The recurring cycle of online communities now catches up to Facebook

(written by lawrence krubner, however indented passages are often quotes). You can contact lawrence at: lawrence@krubner.com

All online communities die, but Facebook’s slow obsolescence seems entirely self-inflicted. They could go back to have a simple Wall, which is all that people actually want. But that would mean accepting less money for advertisements. Apparently that is not an option? Remarkable that they will chase the money straight up to the moment they are doomed.

Interesting:

Instagram is designed to be used as it is actually used: as a posturing tool.

On Facebook you could share a moment with friends. With Instagram, however, moments are projected at you.

I miss Facebook
I miss knowing how my online friends are really doing these days. Being able to go through their life, their personal updates, the ups and the downs.

I miss spontaneous updates at 3 am, last-minute party invites, making good friends with people who I just met once in person and now live thousands of kilometers away.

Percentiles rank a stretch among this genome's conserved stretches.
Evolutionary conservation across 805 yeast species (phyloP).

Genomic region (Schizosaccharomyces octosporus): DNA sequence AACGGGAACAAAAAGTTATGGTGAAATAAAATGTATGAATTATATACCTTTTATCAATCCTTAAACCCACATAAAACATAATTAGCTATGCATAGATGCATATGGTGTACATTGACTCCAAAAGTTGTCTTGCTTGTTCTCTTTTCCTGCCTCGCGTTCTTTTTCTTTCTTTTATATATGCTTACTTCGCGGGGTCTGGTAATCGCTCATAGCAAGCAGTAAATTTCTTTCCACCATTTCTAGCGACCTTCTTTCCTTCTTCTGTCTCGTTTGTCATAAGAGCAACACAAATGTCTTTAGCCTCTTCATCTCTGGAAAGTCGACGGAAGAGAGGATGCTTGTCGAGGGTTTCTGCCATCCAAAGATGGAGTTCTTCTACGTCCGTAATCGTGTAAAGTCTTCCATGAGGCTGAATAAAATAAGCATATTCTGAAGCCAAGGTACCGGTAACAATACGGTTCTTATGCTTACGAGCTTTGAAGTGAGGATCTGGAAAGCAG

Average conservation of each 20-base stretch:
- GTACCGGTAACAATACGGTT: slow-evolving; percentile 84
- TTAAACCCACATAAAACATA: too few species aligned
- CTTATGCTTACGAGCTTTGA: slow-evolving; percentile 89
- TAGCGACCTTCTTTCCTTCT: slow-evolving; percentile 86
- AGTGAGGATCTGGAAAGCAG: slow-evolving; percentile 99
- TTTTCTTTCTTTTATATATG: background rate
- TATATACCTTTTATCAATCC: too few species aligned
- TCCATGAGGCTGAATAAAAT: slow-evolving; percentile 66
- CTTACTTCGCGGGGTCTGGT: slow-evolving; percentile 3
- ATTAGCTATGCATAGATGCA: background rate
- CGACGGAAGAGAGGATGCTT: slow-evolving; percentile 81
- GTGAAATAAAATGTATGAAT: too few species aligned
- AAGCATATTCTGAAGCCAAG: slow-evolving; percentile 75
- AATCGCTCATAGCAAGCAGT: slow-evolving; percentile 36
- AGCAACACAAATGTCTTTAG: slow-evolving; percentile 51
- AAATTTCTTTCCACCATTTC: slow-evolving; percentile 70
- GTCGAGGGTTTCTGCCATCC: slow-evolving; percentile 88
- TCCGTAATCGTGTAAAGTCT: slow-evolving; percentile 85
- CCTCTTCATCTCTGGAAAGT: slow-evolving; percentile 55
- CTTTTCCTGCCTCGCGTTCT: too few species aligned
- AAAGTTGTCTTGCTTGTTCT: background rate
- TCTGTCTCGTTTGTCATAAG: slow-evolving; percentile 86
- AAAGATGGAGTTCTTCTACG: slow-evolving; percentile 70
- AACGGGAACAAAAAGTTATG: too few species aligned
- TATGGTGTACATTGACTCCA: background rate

I miss going through profiles of people to learn what kind of music and movies they liked, and feeling this serendipitous connection based on shared interests with someone I did not know that well in real life.

I miss the opportunity of sharing a lighthearted comment with hundreds of people that understand me and will interpret it in the most candid way, instead of the nitpicking and criticism of Twitter.

I miss the ability to tell something to my friends without the need of sharing a picture, the first-class citizen treatment of text.

I miss the degree of casual social interaction that Facebook encouraged, where it was fine to engage with people sporadically. On the contrary, getting a comment or a Like from a random acquaintance could make your day.

I miss when things online were more real, more open.

I miss peak Facebook; not just the tool, but the community it created.

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